Old-School Rules

Wilfred Chevis provides the link between Clifton Chenier and the Zydeco Dots

Chevis, too, was able to grab ahold of the comet's tail. His song "Mona Lisa Keep On Dreamin'" earned a spot on As the World Turns. In 1986 he was named "King of Texas" by mayor Kathy Whitmire and police chief Lee Brown during an event at Miller Outdoor Theatre.

But when other bands jumped on the bandwagon, Chevis didn't view them with fear and loathing. Instead, he returned the favor that Chenier had granted him, and served as a mentor for Third Wave zydeco acts like Step Rideau and J. Paul Jr.

"I helped those guys and the Zydeco Dots," he says. "Just about every band that's playing started with me. But I don't see myself competing with any of those guys. I still don't think there's enough zydeco bands here in town."

Houston has been very, very good to Wilfred Chevis.
Houston has been very, very good to Wilfred Chevis.

Meanwhile, other acts like Lil' Brian Terry (see "Gare-on-teed Phat," by Roger Wood, November 18, 1999) have fused the genre with funk, hip-hop and other contemporary stylings. But Chevis stays old-school. Not that he minds innovation within such a traditional music. "The young generation loves what these other guys are doing," he says. "I stick to tradition. I've done so well with my style, I don't think I'll be changing anytime soon. I'm 56 years old, man. I can't be changing now."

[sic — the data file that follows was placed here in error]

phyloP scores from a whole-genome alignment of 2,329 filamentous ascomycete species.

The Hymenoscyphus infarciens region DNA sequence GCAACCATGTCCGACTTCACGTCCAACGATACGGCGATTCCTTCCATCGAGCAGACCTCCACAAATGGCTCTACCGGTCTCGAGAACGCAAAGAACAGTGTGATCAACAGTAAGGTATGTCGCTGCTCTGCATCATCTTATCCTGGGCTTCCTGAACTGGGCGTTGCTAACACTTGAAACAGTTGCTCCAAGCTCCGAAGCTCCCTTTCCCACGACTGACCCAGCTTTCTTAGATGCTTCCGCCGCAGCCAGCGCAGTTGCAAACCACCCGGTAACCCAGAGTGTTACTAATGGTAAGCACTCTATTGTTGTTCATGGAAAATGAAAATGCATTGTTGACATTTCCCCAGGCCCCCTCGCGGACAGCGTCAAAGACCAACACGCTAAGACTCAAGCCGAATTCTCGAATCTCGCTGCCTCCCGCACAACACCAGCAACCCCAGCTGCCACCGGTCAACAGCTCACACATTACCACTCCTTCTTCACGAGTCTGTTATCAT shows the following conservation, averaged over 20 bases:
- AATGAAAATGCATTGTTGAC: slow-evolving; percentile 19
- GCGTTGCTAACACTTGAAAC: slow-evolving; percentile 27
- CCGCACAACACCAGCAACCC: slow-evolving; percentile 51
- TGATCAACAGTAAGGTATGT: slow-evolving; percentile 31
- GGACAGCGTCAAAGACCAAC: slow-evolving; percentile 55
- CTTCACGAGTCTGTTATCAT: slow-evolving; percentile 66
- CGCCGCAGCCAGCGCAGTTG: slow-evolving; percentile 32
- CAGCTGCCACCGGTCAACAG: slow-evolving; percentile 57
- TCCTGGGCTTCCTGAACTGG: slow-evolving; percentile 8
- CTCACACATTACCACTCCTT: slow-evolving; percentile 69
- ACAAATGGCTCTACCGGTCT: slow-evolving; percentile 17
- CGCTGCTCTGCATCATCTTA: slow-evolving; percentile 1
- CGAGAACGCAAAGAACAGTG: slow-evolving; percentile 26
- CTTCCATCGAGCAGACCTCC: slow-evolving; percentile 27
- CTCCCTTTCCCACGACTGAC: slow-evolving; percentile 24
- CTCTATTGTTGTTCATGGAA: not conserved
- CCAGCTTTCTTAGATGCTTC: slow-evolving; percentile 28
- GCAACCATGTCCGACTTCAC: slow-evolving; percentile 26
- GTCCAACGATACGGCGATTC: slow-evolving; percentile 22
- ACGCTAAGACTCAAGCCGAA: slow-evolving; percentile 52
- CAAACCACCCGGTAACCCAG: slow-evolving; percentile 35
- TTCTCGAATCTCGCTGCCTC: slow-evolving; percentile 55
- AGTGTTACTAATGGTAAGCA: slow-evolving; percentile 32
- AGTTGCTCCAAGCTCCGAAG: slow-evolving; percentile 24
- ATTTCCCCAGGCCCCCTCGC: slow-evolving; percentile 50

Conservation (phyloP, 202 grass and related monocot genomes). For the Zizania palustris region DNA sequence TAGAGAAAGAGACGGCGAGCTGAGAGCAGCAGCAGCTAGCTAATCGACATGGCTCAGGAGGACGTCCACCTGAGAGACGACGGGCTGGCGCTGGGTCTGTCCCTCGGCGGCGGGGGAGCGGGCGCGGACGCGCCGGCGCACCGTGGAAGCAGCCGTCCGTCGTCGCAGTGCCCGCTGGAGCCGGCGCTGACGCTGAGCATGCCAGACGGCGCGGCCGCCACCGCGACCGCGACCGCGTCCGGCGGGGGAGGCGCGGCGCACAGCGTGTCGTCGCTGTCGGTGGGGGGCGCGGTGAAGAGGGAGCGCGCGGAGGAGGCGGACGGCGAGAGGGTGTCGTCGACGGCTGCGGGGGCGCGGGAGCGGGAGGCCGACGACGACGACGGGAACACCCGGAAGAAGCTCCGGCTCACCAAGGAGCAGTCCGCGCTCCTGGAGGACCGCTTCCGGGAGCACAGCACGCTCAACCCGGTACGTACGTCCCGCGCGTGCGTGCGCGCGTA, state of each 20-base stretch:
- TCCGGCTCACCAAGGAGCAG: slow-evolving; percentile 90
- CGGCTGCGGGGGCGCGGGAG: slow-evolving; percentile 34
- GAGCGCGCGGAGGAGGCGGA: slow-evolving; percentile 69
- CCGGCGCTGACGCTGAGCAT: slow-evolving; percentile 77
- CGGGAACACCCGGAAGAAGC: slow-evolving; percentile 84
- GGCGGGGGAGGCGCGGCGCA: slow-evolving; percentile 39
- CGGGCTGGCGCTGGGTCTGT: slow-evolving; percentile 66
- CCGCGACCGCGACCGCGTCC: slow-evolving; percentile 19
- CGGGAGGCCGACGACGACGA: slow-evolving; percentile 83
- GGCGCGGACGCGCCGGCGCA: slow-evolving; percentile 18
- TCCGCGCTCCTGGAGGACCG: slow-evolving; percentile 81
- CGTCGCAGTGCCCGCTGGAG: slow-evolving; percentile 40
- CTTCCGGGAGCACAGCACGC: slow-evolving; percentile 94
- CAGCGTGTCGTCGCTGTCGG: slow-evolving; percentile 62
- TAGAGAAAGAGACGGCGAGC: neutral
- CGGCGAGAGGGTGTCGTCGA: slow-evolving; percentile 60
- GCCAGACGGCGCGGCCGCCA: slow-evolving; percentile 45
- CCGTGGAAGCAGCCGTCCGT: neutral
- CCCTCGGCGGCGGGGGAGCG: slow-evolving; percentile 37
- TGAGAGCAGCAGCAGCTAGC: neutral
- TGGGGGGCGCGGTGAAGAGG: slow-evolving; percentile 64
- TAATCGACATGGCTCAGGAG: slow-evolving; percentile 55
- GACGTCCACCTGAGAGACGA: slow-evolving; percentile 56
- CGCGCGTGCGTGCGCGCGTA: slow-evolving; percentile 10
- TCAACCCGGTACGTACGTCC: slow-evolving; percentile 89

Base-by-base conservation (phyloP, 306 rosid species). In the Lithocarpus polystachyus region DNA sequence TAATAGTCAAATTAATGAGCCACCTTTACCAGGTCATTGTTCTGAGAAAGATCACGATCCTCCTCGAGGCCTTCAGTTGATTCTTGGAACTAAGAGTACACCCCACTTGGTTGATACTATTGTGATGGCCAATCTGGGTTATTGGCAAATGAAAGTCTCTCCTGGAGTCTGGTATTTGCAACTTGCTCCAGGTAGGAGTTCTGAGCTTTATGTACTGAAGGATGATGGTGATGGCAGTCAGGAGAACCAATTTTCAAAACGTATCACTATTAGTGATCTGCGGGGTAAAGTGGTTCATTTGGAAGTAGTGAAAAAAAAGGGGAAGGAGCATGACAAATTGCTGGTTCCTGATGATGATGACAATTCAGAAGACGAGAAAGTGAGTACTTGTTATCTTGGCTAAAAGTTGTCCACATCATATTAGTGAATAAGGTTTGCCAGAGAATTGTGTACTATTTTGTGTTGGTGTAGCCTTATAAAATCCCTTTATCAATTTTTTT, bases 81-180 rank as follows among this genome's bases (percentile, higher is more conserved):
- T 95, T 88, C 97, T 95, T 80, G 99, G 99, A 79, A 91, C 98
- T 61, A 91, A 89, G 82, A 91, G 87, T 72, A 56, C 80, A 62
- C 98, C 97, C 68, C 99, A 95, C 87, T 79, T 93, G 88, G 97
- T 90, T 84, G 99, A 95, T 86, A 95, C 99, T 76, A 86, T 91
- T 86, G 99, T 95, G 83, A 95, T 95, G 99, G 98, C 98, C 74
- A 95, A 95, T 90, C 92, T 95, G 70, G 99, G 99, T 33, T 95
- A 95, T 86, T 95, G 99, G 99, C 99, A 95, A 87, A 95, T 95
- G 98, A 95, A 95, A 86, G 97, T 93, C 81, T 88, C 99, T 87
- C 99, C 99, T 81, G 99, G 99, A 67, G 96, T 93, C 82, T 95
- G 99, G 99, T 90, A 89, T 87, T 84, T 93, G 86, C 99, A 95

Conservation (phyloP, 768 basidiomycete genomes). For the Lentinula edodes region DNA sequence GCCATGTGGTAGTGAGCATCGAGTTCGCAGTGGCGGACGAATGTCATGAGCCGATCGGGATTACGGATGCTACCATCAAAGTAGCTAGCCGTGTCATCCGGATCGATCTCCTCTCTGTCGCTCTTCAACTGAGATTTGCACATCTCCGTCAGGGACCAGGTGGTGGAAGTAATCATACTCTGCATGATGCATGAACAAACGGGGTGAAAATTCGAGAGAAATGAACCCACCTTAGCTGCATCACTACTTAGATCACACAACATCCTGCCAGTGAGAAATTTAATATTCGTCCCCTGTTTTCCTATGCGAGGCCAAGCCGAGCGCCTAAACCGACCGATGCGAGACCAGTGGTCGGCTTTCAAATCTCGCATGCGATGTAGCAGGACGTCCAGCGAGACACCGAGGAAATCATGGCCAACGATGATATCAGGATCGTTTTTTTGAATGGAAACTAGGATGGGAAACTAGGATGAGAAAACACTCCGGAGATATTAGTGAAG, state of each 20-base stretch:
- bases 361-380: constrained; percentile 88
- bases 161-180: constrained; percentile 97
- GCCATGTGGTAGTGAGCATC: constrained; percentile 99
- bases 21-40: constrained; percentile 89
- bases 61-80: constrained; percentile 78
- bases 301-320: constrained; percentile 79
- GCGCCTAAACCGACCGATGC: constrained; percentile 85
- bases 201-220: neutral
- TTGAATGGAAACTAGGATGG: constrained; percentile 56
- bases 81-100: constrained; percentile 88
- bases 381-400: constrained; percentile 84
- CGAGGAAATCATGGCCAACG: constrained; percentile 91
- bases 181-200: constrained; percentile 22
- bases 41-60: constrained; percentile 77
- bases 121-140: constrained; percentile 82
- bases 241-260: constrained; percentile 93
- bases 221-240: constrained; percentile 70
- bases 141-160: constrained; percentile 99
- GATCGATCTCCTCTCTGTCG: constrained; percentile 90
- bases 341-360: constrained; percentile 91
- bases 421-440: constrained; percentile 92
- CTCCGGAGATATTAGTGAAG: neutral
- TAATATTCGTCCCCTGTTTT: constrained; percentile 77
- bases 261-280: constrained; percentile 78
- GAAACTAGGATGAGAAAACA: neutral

Why bother? The guy was inducted into the Zydeco Hall of Fame ten years ago. He says the honor was the crowning achievement of his career. "When it happened, it was such a surprise," he says. "It happened so fast. They called, we talked, and then they did it. It's been the most important thing to me."

He's certainly not lacking for work, especially this time of year, when crawfish fests are popping up every other week. And he's putting the final touches on Zydeco Texas Style, his next record. Chevis is clearly enjoying life as one of Houston's premier zydeco men.

"Houston's been very good to me," he says. "You know what it is? It's the people, man. The people here have been very good to me. I love them. I play about five or six nights a week, and they've always been good to me. Maybe it's the music, or maybe it's me. I don't know. I play churches, festivals and parties. Whatever it is, this is one zydeco town, man."

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